Want to see the work Atlanta Underdog Initiative and Friends to the Forlorn does? Look at the videos below. This is taking to the streets and getting the word out. We weren't sure what to call it, but "Tails in the Hood" was rather catchy. Two Atlanta area rescues teamed up to reach the pit bull owners who need the education the most, and they started on the Southside of Atlanta.
On Saturday morning Jason and I assisted the Humane Society of the United States, Lifeline Animal Project and the Coalition to Unchain Dogs at a free rabies clinic and food give away for the general public in the English Avenue neighborhood of Atlanta. We provided the public with free rabies vaccines, free Halo dog and cat food and spay/ neuter assistance. It was nice to see all of the dogs and at least one cat (there may have been more cats, but I only saw the one) getting their shots. Some people even agreed to get their dogs fixed. Of course we saw a lot of pit bulls since they seem to be the dog of choice in lower income areas.
Before Jason arrived at the free rabies clinic he had picked up a large food donation in Morrow, GA. We used some of that food to do our neighborhood outreach on Saturday afternoon.
We delivered a new crate and some Halo dog food to a 17 year old boy who came to the Atlanta Bully Rally weekend before last. Jason and I were trying to educate this young man on proper and responsible pit bull ownership. He was given a pregnant female pit bull a few weeks ago. Though I wish we could talk him into getting a spay/abort, we have to gain his trust first so we don't alienate him. Besides, she's too far along for a spay/abort at this point. We also taught him how to care for his dogs and how to crate train them. We need to gain his trust so we can make sure the pups from his pregnant female end up in safe homes. We are trying really hard to get him to fix his dogs, but it takes time.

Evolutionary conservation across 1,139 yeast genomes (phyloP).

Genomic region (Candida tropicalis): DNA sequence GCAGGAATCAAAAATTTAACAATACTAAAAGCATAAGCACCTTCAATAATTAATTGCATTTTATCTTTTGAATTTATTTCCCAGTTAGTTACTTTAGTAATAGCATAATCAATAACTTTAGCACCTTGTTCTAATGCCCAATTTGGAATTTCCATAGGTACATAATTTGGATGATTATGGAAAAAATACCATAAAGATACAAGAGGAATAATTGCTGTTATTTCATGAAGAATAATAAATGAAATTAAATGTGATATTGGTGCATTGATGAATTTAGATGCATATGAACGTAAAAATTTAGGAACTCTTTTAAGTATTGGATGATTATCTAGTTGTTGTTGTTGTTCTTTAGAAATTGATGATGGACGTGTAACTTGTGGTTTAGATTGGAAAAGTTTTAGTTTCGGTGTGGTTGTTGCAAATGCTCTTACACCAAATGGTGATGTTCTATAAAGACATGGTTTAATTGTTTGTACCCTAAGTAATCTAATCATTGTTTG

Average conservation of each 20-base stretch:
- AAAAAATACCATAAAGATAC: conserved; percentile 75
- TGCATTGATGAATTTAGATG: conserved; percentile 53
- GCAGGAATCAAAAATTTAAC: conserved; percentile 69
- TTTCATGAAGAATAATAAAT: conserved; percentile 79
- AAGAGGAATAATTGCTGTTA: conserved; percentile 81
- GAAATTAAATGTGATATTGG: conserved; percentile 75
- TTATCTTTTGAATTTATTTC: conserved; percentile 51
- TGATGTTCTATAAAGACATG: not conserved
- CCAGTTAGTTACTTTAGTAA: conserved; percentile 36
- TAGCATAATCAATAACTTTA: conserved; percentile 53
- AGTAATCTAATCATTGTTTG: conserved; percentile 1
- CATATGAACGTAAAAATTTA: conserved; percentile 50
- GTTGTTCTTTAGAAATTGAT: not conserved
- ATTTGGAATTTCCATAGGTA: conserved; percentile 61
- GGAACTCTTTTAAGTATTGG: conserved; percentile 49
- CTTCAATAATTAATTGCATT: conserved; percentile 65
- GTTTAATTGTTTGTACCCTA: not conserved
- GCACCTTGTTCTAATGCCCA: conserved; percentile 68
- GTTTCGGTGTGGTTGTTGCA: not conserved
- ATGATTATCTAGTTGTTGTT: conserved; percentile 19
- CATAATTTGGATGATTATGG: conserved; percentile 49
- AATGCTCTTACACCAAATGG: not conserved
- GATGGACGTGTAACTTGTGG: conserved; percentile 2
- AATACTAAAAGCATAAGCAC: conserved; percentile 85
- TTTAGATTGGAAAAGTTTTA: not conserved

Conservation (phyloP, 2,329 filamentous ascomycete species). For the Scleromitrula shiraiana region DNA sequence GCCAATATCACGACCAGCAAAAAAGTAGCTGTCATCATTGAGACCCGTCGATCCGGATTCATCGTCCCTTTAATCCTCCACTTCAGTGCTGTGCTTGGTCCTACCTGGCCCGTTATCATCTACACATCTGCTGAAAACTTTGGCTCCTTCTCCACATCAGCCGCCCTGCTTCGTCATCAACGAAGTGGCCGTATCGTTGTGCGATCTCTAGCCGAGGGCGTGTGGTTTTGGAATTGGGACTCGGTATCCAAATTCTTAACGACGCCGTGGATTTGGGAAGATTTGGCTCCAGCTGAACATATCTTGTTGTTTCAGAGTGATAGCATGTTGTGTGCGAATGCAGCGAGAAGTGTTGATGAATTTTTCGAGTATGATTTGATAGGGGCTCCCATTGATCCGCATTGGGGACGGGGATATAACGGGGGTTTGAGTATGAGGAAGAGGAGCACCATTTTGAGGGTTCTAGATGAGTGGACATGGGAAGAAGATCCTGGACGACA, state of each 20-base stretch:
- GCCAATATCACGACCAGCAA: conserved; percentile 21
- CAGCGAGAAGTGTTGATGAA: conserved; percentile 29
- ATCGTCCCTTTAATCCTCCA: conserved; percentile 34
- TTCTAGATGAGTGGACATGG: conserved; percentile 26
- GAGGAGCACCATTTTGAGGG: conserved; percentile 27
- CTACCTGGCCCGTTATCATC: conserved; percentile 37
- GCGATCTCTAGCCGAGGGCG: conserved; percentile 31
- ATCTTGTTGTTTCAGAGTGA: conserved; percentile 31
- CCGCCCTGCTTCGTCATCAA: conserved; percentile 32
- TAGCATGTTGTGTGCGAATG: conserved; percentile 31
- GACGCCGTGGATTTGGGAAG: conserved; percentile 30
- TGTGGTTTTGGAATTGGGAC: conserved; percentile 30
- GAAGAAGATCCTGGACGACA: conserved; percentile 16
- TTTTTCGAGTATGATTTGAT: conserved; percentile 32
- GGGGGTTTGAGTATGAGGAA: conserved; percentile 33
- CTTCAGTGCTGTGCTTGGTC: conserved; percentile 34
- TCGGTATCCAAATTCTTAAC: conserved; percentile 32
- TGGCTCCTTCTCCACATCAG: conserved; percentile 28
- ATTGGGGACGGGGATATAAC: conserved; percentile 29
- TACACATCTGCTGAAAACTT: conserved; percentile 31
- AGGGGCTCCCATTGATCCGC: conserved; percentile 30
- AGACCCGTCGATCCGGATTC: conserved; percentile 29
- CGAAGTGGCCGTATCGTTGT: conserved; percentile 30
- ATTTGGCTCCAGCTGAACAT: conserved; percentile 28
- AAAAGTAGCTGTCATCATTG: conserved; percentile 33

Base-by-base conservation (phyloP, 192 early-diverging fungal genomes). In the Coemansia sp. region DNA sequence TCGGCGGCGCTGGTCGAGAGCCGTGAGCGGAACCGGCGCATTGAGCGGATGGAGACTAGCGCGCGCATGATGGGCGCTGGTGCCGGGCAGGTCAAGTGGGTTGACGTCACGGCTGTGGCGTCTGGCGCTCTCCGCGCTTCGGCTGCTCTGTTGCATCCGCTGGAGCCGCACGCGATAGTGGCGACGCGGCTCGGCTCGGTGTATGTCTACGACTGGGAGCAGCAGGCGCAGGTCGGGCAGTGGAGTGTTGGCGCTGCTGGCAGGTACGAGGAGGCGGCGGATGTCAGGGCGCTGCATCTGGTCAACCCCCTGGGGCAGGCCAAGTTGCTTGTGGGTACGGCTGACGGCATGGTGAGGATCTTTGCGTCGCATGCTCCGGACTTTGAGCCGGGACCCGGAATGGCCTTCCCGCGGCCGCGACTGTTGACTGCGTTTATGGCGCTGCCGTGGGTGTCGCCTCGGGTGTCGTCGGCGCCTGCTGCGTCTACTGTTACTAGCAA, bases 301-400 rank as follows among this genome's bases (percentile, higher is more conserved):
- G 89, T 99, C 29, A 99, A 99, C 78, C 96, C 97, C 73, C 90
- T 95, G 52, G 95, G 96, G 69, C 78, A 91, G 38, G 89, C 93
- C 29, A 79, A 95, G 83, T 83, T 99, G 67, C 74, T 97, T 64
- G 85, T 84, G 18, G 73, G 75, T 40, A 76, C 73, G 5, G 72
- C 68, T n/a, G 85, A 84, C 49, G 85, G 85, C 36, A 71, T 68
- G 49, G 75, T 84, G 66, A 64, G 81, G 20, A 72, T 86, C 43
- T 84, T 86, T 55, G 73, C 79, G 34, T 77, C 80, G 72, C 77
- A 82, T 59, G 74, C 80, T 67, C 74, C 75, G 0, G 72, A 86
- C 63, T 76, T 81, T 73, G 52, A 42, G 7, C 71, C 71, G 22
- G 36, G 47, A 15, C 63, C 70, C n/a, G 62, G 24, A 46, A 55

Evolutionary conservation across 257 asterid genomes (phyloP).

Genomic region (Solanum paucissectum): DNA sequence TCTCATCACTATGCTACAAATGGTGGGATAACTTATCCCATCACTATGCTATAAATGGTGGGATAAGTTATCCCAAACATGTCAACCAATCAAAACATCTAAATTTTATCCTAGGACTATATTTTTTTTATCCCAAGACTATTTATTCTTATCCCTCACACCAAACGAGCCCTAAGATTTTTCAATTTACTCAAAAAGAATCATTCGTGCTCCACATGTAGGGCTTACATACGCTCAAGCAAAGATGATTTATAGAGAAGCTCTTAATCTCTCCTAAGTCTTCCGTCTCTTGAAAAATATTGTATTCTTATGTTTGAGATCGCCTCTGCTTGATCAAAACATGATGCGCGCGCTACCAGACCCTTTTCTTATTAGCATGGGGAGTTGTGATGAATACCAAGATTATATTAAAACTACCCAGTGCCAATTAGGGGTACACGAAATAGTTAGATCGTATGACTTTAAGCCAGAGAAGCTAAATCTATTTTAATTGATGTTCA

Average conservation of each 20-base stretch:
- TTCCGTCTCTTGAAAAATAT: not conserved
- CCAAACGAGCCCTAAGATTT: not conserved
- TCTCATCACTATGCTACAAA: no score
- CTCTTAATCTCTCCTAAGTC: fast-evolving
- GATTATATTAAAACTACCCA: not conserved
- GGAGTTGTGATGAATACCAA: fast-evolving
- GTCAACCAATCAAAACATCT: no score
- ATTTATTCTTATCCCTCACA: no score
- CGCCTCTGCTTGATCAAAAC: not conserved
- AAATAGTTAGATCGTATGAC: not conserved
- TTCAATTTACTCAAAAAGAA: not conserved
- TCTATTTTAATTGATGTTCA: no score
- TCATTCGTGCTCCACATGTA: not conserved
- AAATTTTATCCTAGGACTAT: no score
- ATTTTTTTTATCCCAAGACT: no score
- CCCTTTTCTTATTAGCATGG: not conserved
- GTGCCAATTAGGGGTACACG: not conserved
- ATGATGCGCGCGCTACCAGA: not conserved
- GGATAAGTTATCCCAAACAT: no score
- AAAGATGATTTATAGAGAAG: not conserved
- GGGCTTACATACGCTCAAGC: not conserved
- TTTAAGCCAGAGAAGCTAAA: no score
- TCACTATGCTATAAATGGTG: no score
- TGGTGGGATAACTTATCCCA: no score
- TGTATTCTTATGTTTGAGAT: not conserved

This is the work we will be doing, and here are two short videos:
If you're in Atlanta and you want to help with this effort let us know! We welcome all the help we can get. You only need to have a passion for dogs, the ability to not judge someone and be able to keep a level head no matter the circumstances.
This work isn't easy, but we have to gain the trust of the people who need the education and build a relationship with them in order to help them become better pet owners. It's the best way to start to improve our communities, one dog at a time. Even if you're not in Atlanta you can model a program like this in your own area! All it takes is the desire to make a difference.